be extended by bending or removing a variable capacitor
plate. Modified copper pipe U hold-downs are strong and
were used to mount the capacitors.
Homebrew high voltage capacitor ideas are in the
ARRL Antenna Book and on the Internet; just remember
for 100W about 4KV is needed. During initial testing at
100W, the variable capacitor arced until I discovered a
small leaf had fallen on it.
A popular way to match the antenna is with a small
1/5 diameter loop (eight inches of RG8X in this case).
One end of the coax is soldered to the center and shell of
the SO239 connector in the usual manner, but the other
end has the braid not connected with the center coax
wire soldered to the outside shell making a DC short.
Some say this method is better because it provides an
improved electrostatic shield and better pattern.
The feed loop can be put on the top or bottom.
Mounting at the top makes the loop less top-heavy.
However, RF is then coupled to the coax line hanging
down and needs to be choked off by toroids or some
No RF on the feedline was verified by moving my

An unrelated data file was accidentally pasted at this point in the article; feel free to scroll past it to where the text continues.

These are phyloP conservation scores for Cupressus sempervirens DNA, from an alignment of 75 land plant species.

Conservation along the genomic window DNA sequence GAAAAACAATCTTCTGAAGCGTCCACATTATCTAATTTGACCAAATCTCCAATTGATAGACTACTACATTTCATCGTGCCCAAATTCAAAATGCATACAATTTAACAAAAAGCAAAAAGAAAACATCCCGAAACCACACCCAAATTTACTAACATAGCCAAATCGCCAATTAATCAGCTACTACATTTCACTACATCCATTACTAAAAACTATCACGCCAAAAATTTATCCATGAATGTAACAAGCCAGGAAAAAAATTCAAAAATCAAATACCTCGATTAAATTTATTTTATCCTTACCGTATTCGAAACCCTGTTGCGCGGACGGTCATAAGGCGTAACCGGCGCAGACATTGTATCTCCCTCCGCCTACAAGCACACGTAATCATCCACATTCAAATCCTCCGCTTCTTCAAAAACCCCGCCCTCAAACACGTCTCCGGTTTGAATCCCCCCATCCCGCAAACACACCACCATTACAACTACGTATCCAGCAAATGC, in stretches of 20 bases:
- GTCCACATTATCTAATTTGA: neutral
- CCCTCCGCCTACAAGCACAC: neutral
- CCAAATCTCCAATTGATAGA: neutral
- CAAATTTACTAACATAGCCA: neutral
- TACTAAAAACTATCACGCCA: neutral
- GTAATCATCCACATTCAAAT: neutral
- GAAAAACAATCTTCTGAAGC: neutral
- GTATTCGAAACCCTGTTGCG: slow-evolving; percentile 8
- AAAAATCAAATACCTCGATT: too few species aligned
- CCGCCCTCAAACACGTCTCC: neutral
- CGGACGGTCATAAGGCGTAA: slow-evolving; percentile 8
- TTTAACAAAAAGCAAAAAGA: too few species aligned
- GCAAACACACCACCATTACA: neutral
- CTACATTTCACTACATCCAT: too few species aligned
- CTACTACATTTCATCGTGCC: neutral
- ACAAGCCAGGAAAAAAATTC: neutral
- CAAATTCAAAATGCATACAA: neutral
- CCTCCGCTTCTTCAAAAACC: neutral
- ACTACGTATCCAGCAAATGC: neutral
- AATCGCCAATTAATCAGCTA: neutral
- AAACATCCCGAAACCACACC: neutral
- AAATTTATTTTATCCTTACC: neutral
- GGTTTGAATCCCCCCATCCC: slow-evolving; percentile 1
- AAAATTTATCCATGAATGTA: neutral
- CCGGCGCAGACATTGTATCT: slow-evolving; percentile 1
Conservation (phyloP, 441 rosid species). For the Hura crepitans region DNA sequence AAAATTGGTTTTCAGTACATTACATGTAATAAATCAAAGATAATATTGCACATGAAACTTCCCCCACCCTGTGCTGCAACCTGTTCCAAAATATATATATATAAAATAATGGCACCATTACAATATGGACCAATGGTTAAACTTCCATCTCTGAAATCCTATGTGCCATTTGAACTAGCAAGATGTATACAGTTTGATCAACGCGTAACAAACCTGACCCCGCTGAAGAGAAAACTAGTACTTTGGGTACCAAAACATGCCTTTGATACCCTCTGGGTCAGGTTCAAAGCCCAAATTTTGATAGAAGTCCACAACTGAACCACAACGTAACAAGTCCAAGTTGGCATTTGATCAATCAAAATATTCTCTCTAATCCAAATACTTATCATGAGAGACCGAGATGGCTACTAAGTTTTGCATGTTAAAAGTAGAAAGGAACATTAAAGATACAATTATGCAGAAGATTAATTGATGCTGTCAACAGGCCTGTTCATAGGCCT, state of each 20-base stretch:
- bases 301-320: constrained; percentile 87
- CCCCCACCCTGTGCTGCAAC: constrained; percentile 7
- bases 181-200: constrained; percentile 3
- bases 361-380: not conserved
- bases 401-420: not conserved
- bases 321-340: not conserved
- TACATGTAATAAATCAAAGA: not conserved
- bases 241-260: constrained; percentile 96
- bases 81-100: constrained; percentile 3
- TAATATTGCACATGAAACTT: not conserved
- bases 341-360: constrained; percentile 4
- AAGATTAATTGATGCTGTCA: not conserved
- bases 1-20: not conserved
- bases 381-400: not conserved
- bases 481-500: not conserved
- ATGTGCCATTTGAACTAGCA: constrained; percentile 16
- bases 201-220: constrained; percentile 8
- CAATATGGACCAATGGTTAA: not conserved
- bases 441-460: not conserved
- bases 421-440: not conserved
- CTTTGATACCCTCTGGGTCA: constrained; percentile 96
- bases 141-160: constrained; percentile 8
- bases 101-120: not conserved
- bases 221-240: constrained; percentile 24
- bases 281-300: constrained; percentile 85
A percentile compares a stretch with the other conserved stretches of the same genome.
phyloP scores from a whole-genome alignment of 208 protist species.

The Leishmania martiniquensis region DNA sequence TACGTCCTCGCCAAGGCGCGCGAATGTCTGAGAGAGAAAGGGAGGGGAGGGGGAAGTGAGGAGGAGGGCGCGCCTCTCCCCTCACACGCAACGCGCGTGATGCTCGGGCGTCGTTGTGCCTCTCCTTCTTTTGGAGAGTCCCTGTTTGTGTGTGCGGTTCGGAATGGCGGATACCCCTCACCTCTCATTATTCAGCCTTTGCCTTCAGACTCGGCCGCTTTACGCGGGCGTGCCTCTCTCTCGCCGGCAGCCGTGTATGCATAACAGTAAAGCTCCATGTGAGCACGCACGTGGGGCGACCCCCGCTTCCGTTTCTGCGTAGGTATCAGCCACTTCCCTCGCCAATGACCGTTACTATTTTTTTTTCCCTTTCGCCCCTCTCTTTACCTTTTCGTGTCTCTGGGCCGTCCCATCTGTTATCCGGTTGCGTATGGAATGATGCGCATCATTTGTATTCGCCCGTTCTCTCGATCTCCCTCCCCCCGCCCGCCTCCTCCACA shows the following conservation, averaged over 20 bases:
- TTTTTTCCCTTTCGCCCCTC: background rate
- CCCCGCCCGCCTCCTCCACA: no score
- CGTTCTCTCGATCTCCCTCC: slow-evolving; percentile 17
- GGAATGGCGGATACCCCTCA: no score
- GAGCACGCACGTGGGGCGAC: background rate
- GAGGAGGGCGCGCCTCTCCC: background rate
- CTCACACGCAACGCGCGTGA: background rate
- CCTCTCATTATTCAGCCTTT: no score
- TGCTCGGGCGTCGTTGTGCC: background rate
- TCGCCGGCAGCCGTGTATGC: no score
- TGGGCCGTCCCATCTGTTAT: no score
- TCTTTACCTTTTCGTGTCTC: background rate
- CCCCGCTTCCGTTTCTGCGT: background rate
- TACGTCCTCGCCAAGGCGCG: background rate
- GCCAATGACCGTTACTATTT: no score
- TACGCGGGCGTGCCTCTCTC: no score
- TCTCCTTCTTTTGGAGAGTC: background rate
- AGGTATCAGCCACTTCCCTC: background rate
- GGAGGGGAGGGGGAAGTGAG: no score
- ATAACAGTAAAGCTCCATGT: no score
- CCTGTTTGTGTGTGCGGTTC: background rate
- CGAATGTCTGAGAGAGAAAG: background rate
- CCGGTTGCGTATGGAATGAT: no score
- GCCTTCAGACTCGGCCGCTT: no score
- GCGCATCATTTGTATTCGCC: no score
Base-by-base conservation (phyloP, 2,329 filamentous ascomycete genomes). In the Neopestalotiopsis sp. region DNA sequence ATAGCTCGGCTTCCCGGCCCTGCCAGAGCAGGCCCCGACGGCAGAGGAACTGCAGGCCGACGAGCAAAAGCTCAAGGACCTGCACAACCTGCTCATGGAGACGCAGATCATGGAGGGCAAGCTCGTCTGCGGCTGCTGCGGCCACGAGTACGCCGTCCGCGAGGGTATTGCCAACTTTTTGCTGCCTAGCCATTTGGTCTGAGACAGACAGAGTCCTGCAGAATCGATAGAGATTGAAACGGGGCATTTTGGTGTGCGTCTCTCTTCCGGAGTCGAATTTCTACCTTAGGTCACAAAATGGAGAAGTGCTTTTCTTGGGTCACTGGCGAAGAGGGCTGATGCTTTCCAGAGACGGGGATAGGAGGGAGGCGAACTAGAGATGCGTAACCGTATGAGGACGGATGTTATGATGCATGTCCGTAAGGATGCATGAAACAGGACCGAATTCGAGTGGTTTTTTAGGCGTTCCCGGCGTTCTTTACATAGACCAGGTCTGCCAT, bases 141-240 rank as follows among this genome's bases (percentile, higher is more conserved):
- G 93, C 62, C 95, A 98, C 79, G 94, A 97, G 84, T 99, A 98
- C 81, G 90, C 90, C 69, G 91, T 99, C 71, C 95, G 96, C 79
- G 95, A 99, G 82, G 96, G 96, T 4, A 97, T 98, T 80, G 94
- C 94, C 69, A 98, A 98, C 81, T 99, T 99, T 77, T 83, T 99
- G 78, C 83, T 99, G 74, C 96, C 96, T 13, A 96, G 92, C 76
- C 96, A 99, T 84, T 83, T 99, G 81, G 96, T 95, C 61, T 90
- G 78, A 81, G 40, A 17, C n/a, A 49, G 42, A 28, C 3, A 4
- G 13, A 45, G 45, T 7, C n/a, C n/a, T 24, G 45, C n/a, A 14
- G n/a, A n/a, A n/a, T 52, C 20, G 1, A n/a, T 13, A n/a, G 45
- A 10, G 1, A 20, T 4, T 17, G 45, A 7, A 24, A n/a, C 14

hands up and down the coax line close to the connector
with no changes in SWR, which should result in better
nulls. With the capacitor up higher, there is also less
chance of detuning because of surrounding objects.
I got most of the parts from Home Depot, including
74 July/August 2018
Top mount detail.
K. Siwiak KE4PT, “RF Exposure Compliance Distances for
Transmitting Loops, and Transmitting Loop Current” QST
Technical Correspondence May 2017 pp 64-65.
K. Siwiak KE4PT, “Near Fields of an Electrically Small Loop
Can Affect Direction Finding” QST July 2015 pp 63-64.
Jim Lux W6RMK in an extensive technical analysis letter to
Steve Ford on Nov 29, 2006 about RF compliance with
Table 17 in FCC OET65B; www.fcc.gov/general/oet-bulletins-line.
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